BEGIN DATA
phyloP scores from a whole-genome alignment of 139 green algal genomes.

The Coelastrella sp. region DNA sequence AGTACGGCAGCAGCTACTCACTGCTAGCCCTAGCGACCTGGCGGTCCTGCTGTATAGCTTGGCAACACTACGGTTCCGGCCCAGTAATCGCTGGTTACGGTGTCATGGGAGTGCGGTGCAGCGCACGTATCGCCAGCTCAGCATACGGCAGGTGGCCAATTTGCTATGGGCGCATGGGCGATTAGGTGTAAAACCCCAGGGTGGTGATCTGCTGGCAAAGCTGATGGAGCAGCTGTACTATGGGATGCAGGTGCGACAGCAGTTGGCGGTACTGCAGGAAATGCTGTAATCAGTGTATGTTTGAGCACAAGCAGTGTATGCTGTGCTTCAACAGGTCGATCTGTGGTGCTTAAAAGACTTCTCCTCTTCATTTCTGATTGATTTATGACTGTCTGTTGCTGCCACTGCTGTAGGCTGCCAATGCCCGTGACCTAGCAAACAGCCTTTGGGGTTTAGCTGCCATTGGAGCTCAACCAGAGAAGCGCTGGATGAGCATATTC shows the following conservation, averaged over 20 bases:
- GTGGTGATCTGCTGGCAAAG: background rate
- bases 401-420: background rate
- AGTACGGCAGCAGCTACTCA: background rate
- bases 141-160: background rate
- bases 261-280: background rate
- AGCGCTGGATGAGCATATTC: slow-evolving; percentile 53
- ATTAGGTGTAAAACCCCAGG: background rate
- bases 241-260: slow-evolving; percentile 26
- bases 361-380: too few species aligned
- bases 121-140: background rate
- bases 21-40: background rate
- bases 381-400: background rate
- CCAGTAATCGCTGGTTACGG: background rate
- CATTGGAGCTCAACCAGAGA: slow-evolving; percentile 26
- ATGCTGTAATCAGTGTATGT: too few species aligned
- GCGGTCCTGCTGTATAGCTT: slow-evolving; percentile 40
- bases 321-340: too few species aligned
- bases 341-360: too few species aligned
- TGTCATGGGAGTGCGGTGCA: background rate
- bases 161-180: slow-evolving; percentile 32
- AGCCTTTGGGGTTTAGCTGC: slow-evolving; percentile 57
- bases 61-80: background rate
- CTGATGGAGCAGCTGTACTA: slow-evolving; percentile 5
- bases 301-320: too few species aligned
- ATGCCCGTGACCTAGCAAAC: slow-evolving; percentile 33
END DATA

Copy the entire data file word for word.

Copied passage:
phyloP scores from a whole-genome alignment of 139 green algal genomes.

The Coelastrella sp. region DNA sequence AGTACGGCAGCAGCTACTCACTGCTAGCCCTAGCGACCTGGCGGTCCTGCTGTATAGCTTGGCAACACTACGGTTCCGGCCCAGTAATCGCTGGTTACGGTGTCATGGGAGTGCGGTGCAGCGCACGTATCGCCAGCTCAGCATACGGCAGGTGGCCAATTTGCTATGGGCGCATGGGCGATTAGGTGTAAAACCCCAGGGTGGTGATCTGCTGGCAAAGCTGATGGAGCAGCTGTACTATGGGATGCAGGTGCGACAGCAGTTGGCGGTACTGCAGGAAATGCTGTAATCAGTGTATGTTTGAGCACAAGCAGTGTATGCTGTGCTTCAACAGGTCGATCTGTGGTGCTTAAAAGACTTCTCCTCTTCATTTCTGATTGATTTATGACTGTCTGTTGCTGCCACTGCTGTAGGCTGCCAATGCCCGTGACCTAGCAAACAGCCTTTGGGGTTTAGCTGCCATTGGAGCTCAACCAGAGAAGCGCTGGATGAGCATATTC shows the following conservation, averaged over 20 bases:
- GTGGTGATCTGCTGGCAAAG: background rate
- bases 401-420: background rate
- AGTACGGCAGCAGCTACTCA: background rate
- bases 141-160: background rate
- bases 261-280: background rate
- AGCGCTGGATGAGCATATTC: slow-evolving; percentile 53
- ATTAGGTGTAAAACCCCAGG: background rate
- bases 241-260: slow-evolving; percentile 26
- bases 361-380: too few species aligned
- bases 121-140: background rate
- bases 21-40: background rate
- bases 381-400: background rate
- CCAGTAATCGCTGGTTACGG: background rate
- CATTGGAGCTCAACCAGAGA: slow-evolving; percentile 26
- ATGCTGTAATCAGTGTATGT: too few species aligned
- GCGGTCCTGCTGTATAGCTT: slow-evolving; percentile 40
- bases 321-340: too few species aligned
- bases 341-360: too few species aligned
- TGTCATGGGAGTGCGGTGCA: background rate
- bases 161-180: slow-evolving; percentile 32
- AGCCTTTGGGGTTTAGCTGC: slow-evolving; percentile 57
- bases 61-80: background rate
- CTGATGGAGCAGCTGTACTA: slow-evolving; percentile 5
- bases 301-320: too few species aligned
- ATGCCCGTGACCTAGCAAAC: slow-evolving; percentile 33